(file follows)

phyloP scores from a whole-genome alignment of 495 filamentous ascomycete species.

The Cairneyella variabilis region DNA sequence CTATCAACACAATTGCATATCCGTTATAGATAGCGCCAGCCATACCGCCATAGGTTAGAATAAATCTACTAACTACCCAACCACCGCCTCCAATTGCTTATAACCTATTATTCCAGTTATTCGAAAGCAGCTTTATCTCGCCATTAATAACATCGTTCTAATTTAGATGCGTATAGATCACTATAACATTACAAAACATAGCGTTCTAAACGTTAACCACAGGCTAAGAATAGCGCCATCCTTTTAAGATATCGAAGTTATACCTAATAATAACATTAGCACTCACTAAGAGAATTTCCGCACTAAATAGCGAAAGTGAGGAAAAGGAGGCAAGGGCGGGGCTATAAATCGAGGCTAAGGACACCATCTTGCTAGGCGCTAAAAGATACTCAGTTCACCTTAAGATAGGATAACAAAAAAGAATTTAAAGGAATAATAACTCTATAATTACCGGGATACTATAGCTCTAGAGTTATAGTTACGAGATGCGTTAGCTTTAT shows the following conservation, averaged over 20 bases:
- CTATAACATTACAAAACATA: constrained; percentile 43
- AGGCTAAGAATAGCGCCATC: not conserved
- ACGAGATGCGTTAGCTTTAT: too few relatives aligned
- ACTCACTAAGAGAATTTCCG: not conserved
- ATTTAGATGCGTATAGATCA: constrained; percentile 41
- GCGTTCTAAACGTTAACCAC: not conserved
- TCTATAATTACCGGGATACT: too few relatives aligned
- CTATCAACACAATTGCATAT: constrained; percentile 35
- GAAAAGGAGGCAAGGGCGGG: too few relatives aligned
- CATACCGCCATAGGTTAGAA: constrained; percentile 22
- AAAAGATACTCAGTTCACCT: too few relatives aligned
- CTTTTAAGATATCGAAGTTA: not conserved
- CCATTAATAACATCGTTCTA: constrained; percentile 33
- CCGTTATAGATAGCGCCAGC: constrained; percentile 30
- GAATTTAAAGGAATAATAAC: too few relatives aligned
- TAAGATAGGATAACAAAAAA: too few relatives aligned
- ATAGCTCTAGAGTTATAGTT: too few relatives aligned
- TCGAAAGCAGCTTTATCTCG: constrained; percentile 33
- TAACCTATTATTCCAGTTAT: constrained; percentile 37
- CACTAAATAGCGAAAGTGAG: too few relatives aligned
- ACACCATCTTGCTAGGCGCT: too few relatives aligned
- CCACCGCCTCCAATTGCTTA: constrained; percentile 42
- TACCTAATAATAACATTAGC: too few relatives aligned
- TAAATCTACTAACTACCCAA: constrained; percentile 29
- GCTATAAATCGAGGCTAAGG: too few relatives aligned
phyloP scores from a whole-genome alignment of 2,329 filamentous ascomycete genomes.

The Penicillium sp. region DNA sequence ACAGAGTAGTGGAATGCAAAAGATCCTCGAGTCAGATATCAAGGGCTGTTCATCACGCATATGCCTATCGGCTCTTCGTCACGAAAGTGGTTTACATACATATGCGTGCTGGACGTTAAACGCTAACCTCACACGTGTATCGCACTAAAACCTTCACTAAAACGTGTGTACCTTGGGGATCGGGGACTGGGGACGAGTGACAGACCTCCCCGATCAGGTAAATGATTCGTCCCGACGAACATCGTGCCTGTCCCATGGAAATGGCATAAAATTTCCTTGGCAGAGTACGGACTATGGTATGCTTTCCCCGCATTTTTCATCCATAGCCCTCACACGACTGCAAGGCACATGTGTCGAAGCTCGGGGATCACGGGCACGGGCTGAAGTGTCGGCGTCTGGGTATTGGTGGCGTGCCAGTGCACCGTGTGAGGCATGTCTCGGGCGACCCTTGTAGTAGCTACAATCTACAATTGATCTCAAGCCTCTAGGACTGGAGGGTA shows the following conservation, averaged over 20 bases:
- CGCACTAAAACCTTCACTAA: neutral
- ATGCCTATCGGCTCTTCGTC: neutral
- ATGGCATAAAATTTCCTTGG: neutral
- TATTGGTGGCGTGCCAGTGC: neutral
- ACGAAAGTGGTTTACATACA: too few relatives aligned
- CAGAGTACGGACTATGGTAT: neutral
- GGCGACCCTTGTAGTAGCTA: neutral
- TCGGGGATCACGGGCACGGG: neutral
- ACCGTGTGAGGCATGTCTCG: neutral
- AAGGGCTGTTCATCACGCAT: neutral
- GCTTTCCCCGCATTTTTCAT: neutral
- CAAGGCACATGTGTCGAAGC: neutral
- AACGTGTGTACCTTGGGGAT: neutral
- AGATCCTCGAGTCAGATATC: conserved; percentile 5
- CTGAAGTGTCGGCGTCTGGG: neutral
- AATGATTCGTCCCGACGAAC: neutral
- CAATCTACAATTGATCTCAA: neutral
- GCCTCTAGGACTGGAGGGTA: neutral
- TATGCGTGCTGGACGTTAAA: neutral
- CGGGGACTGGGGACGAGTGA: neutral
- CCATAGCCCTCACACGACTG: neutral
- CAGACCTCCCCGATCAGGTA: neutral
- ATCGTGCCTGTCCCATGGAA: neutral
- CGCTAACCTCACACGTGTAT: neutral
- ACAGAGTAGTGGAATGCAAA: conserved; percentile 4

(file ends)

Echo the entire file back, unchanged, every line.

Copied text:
phyloP scores from a whole-genome alignment of 495 filamentous ascomycete species.

The Cairneyella variabilis region DNA sequence CTATCAACACAATTGCATATCCGTTATAGATAGCGCCAGCCATACCGCCATAGGTTAGAATAAATCTACTAACTACCCAACCACCGCCTCCAATTGCTTATAACCTATTATTCCAGTTATTCGAAAGCAGCTTTATCTCGCCATTAATAACATCGTTCTAATTTAGATGCGTATAGATCACTATAACATTACAAAACATAGCGTTCTAAACGTTAACCACAGGCTAAGAATAGCGCCATCCTTTTAAGATATCGAAGTTATACCTAATAATAACATTAGCACTCACTAAGAGAATTTCCGCACTAAATAGCGAAAGTGAGGAAAAGGAGGCAAGGGCGGGGCTATAAATCGAGGCTAAGGACACCATCTTGCTAGGCGCTAAAAGATACTCAGTTCACCTTAAGATAGGATAACAAAAAAGAATTTAAAGGAATAATAACTCTATAATTACCGGGATACTATAGCTCTAGAGTTATAGTTACGAGATGCGTTAGCTTTAT shows the following conservation, averaged over 20 bases:
- CTATAACATTACAAAACATA: constrained; percentile 43
- AGGCTAAGAATAGCGCCATC: not conserved
- ACGAGATGCGTTAGCTTTAT: too few relatives aligned
- ACTCACTAAGAGAATTTCCG: not conserved
- ATTTAGATGCGTATAGATCA: constrained; percentile 41
- GCGTTCTAAACGTTAACCAC: not conserved
- TCTATAATTACCGGGATACT: too few relatives aligned
- CTATCAACACAATTGCATAT: constrained; percentile 35
- GAAAAGGAGGCAAGGGCGGG: too few relatives aligned
- CATACCGCCATAGGTTAGAA: constrained; percentile 22
- AAAAGATACTCAGTTCACCT: too few relatives aligned
- CTTTTAAGATATCGAAGTTA: not conserved
- CCATTAATAACATCGTTCTA: constrained; percentile 33
- CCGTTATAGATAGCGCCAGC: constrained; percentile 30
- GAATTTAAAGGAATAATAAC: too few relatives aligned
- TAAGATAGGATAACAAAAAA: too few relatives aligned
- ATAGCTCTAGAGTTATAGTT: too few relatives aligned
- TCGAAAGCAGCTTTATCTCG: constrained; percentile 33
- TAACCTATTATTCCAGTTAT: constrained; percentile 37
- CACTAAATAGCGAAAGTGAG: too few relatives aligned
- ACACCATCTTGCTAGGCGCT: too few relatives aligned
- CCACCGCCTCCAATTGCTTA: constrained; percentile 42
- TACCTAATAATAACATTAGC: too few relatives aligned
- TAAATCTACTAACTACCCAA: constrained; percentile 29
- GCTATAAATCGAGGCTAAGG: too few relatives aligned
phyloP scores from a whole-genome alignment of 2,329 filamentous ascomycete genomes.

The Penicillium sp. region DNA sequence ACAGAGTAGTGGAATGCAAAAGATCCTCGAGTCAGATATCAAGGGCTGTTCATCACGCATATGCCTATCGGCTCTTCGTCACGAAAGTGGTTTACATACATATGCGTGCTGGACGTTAAACGCTAACCTCACACGTGTATCGCACTAAAACCTTCACTAAAACGTGTGTACCTTGGGGATCGGGGACTGGGGACGAGTGACAGACCTCCCCGATCAGGTAAATGATTCGTCCCGACGAACATCGTGCCTGTCCCATGGAAATGGCATAAAATTTCCTTGGCAGAGTACGGACTATGGTATGCTTTCCCCGCATTTTTCATCCATAGCCCTCACACGACTGCAAGGCACATGTGTCGAAGCTCGGGGATCACGGGCACGGGCTGAAGTGTCGGCGTCTGGGTATTGGTGGCGTGCCAGTGCACCGTGTGAGGCATGTCTCGGGCGACCCTTGTAGTAGCTACAATCTACAATTGATCTCAAGCCTCTAGGACTGGAGGGTA shows the following conservation, averaged over 20 bases:
- CGCACTAAAACCTTCACTAA: neutral
- ATGCCTATCGGCTCTTCGTC: neutral
- ATGGCATAAAATTTCCTTGG: neutral
- TATTGGTGGCGTGCCAGTGC: neutral
- ACGAAAGTGGTTTACATACA: too few relatives aligned
- CAGAGTACGGACTATGGTAT: neutral
- GGCGACCCTTGTAGTAGCTA: neutral
- TCGGGGATCACGGGCACGGG: neutral
- ACCGTGTGAGGCATGTCTCG: neutral
- AAGGGCTGTTCATCACGCAT: neutral
- GCTTTCCCCGCATTTTTCAT: neutral
- CAAGGCACATGTGTCGAAGC: neutral
- AACGTGTGTACCTTGGGGAT: neutral
- AGATCCTCGAGTCAGATATC: conserved; percentile 5
- CTGAAGTGTCGGCGTCTGGG: neutral
- AATGATTCGTCCCGACGAAC: neutral
- CAATCTACAATTGATCTCAA: neutral
- GCCTCTAGGACTGGAGGGTA: neutral
- TATGCGTGCTGGACGTTAAA: neutral
- CGGGGACTGGGGACGAGTGA: neutral
- CCATAGCCCTCACACGACTG: neutral
- CAGACCTCCCCGATCAGGTA: neutral
- ATCGTGCCTGTCCCATGGAA: neutral
- CGCTAACCTCACACGTGTAT: neutral
- ACAGAGTAGTGGAATGCAAA: conserved; percentile 4